‘Making people feel welcome’: Bluebird Café and Grill receives accessibility training from Branching Out Support Services

February 23, 2023   ·   0 Comments

By Sam Odrowski

Creating a space where all patrons feel comfortable and welcome has become top of mind for a well-known eatery in downtown Orangeville.

The Bluebird Café and Grill, located at 100 Broadway, recently utilized a portion of its $10,000 My Main Street grant to enhance accessibility within the restaurant and train staff so they can offer a more inclusive, hospitable experience where everyone feels like they belong. 

“Michelle and I decided we wanted to bring our hospitality level up an extra notch within the community to ensure that anybody with any sort of disability, any physical disabilities, neurological disabilities, felt very welcomed when coming to the Bluebird,” said Rick Arsenault, who co-owns Bluebird with his wife, Michelle. 

He added that receiving the training really opened his eyes to the wide range of disabilities people can experience and what needs to be done to make people feel more comfortable when dining out.

Branching Out Support Services facilitated the training for Bluebird staff on Jan. 14 and dropped off a certificate to the restaurant last Friday (Feb. 17). 

Bluebird co-owner Michelle Arsenault said she saw an incredible response from her staff during the training and afterwards.

“The servers were extremely engaged, they actually spoke about it all day long, just talking about what they learned, what they gained from it,” she said. 

Rick noted that the servers found practical ways to apply what they learned during the training.

“I’ve heard a couple of them change their routine when they’re approaching a table,” he said. “One of our servers, for example, when she approaches the table now, right off the bat, after she introduced herself, she says, ‘hey, if I’m speaking too fast or not clearly enough, please feel free to let me know how I can change my tone or if I can repeat stuff for you.”

Rick added, “It’s just being more attentive to what people are seeing or what people are doing, to help them have a great experience.”

Van Ryn said the training for wait staff focused on communication strategies for people who are non-speaking or have different ways of expressing themselves. In these instances, they might use an iPad or device to communicate with them. 

“So we’ve really spent a lot of time talking to the servers about that, and how they can gain some skills to feel confident to approach people who maybe don’t communicate in the same way,” said Van Ryn.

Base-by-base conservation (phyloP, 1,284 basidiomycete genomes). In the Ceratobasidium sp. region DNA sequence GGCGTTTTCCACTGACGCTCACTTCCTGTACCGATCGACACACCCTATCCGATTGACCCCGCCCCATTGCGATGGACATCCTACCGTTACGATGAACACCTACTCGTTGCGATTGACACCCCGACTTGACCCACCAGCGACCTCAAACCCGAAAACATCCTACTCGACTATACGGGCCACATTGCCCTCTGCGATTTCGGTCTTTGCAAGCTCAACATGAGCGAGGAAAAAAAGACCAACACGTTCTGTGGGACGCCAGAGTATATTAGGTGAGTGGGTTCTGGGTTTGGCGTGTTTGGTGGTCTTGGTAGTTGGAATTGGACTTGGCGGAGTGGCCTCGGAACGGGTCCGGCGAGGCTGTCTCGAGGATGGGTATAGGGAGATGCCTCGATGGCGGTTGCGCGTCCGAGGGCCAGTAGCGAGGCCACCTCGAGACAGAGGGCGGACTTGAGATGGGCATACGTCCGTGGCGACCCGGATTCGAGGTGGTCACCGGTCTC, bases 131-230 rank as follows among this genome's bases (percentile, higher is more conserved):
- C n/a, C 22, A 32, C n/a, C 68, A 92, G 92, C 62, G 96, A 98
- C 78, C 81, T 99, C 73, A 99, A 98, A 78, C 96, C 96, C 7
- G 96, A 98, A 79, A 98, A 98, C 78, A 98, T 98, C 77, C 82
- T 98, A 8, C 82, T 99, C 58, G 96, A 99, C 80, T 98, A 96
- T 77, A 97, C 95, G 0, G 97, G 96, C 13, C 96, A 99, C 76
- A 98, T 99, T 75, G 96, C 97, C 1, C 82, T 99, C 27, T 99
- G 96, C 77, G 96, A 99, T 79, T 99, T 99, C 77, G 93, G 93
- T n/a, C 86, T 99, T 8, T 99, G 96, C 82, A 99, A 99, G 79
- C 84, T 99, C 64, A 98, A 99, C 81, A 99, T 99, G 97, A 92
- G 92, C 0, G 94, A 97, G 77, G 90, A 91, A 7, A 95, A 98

Creating a welcoming physical environment was also part of the training. Aside from meeting Accessibility for Ontarians with Disabilities Act (AODA) requirements, the Bluebird looked at how it can increase accessibility, inclusion and belonging for people with neurodiversities. 

“How we can make the space more comfortable? How we can make it flow? How we can offer extra amenities for people who might need it?” said Van Ryn. 

“Once businesses and organizations receive this training, we hope that they are at their highest potential to be able to help people actually belong.”

In addition to the Bluebird Café and Grill, Branching Out has offered accessibility training to Family Transition Place, Georgian College, summer camp staff at the Town of Orangeville and Whole Village. 

But Bluebird Café and Grill is the first restaurant that Branching Out has completed the training with, and Van Ryn says she hopes to offer it to many more going forward.

“We want to see this across sectors in Ontario. It can be taught online or in person, so we’re hoping for both,” she explained.

Anyone interested in receiving accessibility training from Branching Out can learn more at 

Rick told the Citizen he’d recommend the training to other private businesses as it’s really helped the Bluebird bring their hospitality to another level. 

“Ithink they really opened our eyes and opened our hearts to really make people feel welcome all the time here and what we can do as a business and business owners to alleviate people’s stresses when they’re coming out to dine,” said Rick.

“We just want people to know that the Bluebird welcomes everyone, and we’re here to make their experience the best that we can.”

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